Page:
Flares also have expiry dates. Hopefully you will never need to use them. But do you know how?

Please note: I have never set off a flare so take my suggestions with caution.
If in doubt read the label instructions before you need to use flares.
I take no responsibility for your misuse of your flare. Please take the time to do your own research into flares and how and when to use them.
Safe boating.

  • ORANGE HAND SMOKE DISTRESS FLARE
  • *For DAY use
  • Burn time 60 seconds
  • 3 year expiry date

Hold the flare downwind, outside the boat
Remove base cap
Pull cord
Remember the burn time is only 60 seconds

  • RED HANDHELD FLARE
  • For day or NIGHT use
  • Bright red magnesium light
  • Burn time 60 seconds

Hold the flare downwind, outside the boat
Remove the cap, in one pull, twist, fire, can be lit with one hand

If you have multiple flares, fire one as soon as you are in trouble, then use the other flare at attract the searcher’s attention.

Never lost boat key


This is how I never lose my boat key. The attached flotation device would float if it fell in the water. I haven’t tested this function yet. I don’t plan to either I just trust in the logic of it. In my handbag it is so huge it doesn’t fit anywhere well. The colour is bright and so even in the darkest corner of my handbag it will always shine.
I just need to remember to bring it with me.
I almost forgot it this morning. It was the last item to pick up before running out the door.
Smooth!
What is attached to your boat key?

The marine throne room

I was one of those annoying kids who always asked, why, how, and what, all the time. I must have driven my parents nuts. My father always patiently answered my questions and he would even get a book from the bookcase to help explain when there was an example that suited the moment. He still has the patience of a saint.
So in that frame of mind I wanted to broach a delicate topic of marine portable toilets otherwise known as MSD (marine sanitation devices) or an installed head.

How do you use a toilet at sea?
Yes really.
In particular the marine electric portable toilet.

The world of marine toilets is an area that people don’t tend to talk about. Certainly used yet not mentioned. People are too polite. I decided to give instructions of how to use my version so that others would not be left confused or hopping from one foot to another or using the bucket alternative. That would be the alternative bucket list.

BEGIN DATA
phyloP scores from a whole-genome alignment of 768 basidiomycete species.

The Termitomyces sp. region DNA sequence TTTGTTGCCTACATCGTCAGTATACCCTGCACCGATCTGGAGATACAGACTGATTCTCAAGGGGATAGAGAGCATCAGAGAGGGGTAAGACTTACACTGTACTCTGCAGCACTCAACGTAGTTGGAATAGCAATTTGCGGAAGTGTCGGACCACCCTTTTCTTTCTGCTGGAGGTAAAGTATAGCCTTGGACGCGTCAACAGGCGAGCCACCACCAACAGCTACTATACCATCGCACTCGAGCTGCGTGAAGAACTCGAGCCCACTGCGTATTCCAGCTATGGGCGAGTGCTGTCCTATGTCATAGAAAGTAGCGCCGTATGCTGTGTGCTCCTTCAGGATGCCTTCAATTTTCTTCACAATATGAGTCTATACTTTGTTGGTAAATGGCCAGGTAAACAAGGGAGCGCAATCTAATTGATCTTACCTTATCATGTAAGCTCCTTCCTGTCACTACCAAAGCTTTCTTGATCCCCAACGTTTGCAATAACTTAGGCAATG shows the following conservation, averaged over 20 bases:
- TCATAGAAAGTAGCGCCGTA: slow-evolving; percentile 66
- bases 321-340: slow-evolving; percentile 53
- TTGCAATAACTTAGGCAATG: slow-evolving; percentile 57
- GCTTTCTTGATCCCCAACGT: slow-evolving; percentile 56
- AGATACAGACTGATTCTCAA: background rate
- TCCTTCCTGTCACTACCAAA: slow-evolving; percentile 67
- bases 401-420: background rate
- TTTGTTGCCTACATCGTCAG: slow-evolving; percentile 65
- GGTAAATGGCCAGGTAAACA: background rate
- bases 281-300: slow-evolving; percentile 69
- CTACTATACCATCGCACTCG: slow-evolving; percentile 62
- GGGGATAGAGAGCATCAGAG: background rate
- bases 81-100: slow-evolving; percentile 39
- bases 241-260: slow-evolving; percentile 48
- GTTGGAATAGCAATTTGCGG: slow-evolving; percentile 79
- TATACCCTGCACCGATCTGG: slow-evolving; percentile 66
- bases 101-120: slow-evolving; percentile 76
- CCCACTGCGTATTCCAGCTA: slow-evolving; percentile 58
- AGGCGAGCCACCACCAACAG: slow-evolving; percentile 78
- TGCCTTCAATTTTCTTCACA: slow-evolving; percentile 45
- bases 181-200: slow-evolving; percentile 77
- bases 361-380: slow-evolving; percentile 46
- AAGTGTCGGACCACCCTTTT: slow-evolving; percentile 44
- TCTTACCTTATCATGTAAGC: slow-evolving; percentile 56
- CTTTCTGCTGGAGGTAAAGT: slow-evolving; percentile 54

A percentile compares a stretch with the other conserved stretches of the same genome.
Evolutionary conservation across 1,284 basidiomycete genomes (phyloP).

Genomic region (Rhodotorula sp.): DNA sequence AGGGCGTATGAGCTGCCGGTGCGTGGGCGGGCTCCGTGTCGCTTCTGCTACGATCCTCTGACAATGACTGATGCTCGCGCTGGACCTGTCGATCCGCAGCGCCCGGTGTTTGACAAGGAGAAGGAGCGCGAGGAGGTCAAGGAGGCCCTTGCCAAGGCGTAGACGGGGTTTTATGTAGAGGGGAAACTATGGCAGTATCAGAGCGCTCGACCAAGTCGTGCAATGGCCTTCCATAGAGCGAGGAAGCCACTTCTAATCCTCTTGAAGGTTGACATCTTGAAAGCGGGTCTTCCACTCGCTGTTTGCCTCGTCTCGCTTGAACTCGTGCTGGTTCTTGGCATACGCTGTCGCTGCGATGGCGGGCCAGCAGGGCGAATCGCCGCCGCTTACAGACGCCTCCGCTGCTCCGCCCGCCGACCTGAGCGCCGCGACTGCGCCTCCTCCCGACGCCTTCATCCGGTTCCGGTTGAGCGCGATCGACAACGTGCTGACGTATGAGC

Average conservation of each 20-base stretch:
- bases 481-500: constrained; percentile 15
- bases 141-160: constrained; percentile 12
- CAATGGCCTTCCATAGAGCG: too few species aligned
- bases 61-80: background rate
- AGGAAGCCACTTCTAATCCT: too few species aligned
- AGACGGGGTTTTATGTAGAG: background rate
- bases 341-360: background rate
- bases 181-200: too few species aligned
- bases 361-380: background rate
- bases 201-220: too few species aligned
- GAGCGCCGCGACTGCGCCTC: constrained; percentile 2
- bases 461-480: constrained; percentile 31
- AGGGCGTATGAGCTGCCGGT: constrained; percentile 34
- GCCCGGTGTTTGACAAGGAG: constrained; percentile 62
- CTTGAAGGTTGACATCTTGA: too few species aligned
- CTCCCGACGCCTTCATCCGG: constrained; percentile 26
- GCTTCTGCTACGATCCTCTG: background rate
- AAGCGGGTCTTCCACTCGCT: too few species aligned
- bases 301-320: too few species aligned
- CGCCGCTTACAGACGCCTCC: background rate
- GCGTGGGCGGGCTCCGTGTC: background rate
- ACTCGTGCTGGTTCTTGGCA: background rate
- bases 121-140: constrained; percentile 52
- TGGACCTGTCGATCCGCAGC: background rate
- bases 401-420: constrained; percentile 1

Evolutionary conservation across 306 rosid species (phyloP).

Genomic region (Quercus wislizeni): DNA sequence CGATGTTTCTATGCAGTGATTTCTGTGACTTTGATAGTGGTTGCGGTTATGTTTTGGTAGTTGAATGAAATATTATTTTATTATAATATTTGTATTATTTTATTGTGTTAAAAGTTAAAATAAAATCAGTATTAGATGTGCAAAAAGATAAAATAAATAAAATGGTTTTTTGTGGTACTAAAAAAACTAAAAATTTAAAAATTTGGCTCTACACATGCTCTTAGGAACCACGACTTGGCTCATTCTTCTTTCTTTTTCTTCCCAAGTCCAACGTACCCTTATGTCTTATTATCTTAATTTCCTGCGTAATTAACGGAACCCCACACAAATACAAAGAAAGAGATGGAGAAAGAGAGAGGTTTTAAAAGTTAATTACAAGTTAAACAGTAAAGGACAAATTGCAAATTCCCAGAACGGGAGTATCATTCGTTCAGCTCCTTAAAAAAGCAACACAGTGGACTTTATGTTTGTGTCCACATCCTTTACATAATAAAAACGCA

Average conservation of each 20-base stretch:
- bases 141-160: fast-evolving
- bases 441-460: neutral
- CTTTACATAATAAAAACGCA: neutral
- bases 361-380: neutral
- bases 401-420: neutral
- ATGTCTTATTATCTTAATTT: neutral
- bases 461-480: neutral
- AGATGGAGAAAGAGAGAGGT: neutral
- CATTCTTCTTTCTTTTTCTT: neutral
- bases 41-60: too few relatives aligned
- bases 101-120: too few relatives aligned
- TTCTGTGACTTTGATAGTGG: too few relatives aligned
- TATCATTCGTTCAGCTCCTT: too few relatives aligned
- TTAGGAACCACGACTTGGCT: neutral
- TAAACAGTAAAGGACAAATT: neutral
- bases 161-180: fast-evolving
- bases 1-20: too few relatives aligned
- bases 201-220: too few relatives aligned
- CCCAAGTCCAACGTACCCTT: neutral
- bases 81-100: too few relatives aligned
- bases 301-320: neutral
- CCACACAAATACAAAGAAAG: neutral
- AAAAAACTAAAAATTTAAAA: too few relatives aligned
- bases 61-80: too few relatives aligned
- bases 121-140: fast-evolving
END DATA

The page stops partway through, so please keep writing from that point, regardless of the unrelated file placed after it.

There appears to be different types of toilets.
Manual OR Electric
Direct Discharge OR Holding Tank

We have an Electric Direct Discharge MSD or toilet and that is what I want to talk about.

Our overnight double bed converts one section into a picnic table, and underneath at the back is the hidden loo or toilet. Very clever, very compact and very clean.

Before getting down to business you must open the valves of the toilet. There is one on each side of the bowl. Look around the sides of the toilet carefully. The BLUE valve switches are easy to see.
Turn both BLUE pipe valve switches 90 degrees to ON position.

Above is the OUTFLOW pipe in OFF position.

Above is the INFLOW pipe in OFF position.
The inflow pipe is thinner than the outflow pipe.
And…
The electric switch is on the front LHS as you sit on the throne.

Flush the toilet by pressing the switch.
It is best to flush it BEFORE and AFTER you do your business.

STEPS to using an ELECTRIC DIRECT DISCHARGE MARINE TOILET
AT SEA
1. Remove the cushions covering the toilet and lift the toilet cover.
2. Turn BOTH blue valves 90 degrees to ON position
3. Flush the toilet by pressing the switch,
4. Go to the toilet.
5. Flush the toilet by pressing the switch, FLUSHING AT SEA,  MORE IS BETTER
6. Turn the INFLOW valve to OFF position
7. Flush the toilet by pressing the switch until there is only a little water in the bottom of the toilet bowl
8. Return the toilet to bed position

ONSHORE
8. Use a freshwater hose and rinse the toilet bowl while pressing the flush switch
(You are removing the salt water from the piping)
9. Remove the freshwater hose and press the flush switch again until there is only a little water in the bottom of the toilet bowl
10. Turn the OUTFLOW valve to OFF position
11. Close the lid and return the toilet to a bed again.

* A minimum of 1 gallon to rinse urine completely out of the machinery, a minimum of 3 gallons to clear solids and paper. Insufficient flushing shortens the life of the motor and macerator, and is the biggest single cause of burned out motors
*The cheapest “no-name” single-ply paper at the grocery store is the same thing as “marine” toilet paper, and it’s a whole lot cheaper!
*To clean the system place 250ml vinegar down the toilet and flush

BEFORE you go to the toilet (in a direct discharge type)make sure you are:

  • more than 500m from shore and in water more than 5m deep
  • more than 500m from a marine farm
  • more than 500m from a customary fishing reserve
  • more than 200m from a marine reserve

AND once you get back to shore you need to flush FRESH water through the bowl to remove the salt water.

More light reading:
Marine Heads
(PDF, 2 pages)
by Terry Johnson, University of Alaska Sea Grant, Marine Advisory Program 1999

Clean Boating Guide (PDF, 20 pages)
New Zealand Marina Operators Association with BioSecurity New Zealand

Less Toxic Cleaning (PDF, 3 pages)
California Integrated Waste Management Board

The Captain Rob Cozen, Master Marine Surveyor Newsletter, October 1999 Archive